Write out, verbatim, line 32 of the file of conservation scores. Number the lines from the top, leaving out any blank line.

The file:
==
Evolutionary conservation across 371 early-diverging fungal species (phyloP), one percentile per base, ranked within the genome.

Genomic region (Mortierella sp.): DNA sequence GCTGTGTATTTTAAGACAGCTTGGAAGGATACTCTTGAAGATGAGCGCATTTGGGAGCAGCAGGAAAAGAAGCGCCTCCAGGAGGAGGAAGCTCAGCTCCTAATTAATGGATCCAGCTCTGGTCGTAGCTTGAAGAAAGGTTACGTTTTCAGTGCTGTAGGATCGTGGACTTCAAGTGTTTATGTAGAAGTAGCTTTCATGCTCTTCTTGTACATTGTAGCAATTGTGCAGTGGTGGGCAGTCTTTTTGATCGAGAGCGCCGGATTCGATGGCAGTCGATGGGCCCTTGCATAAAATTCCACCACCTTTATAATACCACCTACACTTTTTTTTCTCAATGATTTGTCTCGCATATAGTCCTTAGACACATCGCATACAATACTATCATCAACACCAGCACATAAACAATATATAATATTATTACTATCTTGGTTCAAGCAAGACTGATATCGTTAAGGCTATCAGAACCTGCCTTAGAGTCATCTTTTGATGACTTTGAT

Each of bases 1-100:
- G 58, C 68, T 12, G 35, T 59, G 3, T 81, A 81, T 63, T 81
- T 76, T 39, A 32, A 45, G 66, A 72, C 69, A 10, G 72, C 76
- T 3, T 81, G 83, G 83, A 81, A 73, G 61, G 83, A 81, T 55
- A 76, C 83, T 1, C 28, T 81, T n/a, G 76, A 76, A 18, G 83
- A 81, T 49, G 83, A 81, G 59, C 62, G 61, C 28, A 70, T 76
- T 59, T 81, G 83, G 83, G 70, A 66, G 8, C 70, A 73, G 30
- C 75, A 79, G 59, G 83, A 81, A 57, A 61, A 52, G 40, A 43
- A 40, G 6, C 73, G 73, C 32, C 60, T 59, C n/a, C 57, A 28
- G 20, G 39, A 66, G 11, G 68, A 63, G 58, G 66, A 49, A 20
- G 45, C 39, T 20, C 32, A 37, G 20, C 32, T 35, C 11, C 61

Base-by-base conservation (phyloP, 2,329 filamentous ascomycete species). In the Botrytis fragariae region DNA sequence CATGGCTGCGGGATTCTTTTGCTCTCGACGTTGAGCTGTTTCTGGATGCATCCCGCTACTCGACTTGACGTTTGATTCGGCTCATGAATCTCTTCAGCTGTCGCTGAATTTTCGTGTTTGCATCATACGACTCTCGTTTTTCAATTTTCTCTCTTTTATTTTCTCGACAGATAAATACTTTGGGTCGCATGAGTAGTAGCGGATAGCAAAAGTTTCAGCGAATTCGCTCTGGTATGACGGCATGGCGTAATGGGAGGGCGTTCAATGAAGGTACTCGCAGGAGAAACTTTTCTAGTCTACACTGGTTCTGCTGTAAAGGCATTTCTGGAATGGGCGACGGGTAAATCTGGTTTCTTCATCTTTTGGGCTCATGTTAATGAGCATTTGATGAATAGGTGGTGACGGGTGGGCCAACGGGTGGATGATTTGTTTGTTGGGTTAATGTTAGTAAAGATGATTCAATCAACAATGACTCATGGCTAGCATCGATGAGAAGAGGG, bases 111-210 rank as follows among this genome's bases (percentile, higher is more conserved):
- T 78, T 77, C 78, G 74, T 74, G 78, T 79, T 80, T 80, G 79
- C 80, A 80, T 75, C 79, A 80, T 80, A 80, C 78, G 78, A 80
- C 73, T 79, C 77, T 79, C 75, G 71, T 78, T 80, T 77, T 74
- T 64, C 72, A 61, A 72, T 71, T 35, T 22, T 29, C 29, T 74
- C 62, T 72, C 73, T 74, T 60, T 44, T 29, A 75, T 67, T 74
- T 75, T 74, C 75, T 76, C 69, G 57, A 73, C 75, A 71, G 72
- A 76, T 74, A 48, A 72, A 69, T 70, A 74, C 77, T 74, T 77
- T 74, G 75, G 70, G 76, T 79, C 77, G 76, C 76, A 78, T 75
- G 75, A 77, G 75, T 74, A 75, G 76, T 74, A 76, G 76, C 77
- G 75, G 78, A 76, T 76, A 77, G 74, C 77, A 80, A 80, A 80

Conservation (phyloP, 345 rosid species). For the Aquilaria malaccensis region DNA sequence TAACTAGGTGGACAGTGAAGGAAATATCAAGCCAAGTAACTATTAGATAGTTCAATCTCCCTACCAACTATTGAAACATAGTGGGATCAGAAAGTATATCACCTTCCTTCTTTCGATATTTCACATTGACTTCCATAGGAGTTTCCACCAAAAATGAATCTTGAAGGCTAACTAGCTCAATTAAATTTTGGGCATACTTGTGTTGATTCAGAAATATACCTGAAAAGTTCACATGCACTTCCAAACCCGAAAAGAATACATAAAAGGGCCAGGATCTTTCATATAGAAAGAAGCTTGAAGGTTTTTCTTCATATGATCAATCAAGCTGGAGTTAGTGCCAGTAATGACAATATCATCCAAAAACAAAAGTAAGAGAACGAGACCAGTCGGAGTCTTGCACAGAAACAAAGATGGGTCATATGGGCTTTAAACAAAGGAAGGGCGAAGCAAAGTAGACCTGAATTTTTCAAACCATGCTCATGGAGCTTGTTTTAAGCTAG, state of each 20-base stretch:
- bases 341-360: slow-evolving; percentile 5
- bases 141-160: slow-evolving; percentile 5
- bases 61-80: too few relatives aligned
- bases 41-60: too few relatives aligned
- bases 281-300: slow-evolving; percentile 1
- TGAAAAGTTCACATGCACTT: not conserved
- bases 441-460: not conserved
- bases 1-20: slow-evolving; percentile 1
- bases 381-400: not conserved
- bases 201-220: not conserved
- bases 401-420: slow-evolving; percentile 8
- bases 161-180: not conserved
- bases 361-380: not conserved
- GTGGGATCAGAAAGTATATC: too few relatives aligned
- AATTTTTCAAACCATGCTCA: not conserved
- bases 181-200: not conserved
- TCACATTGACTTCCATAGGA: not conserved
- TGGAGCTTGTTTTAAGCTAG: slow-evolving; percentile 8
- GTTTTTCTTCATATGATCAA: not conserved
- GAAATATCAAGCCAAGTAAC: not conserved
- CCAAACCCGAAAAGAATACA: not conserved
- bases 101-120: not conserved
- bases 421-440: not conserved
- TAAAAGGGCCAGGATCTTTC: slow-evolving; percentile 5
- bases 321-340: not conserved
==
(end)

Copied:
- bases 441-460: not conserved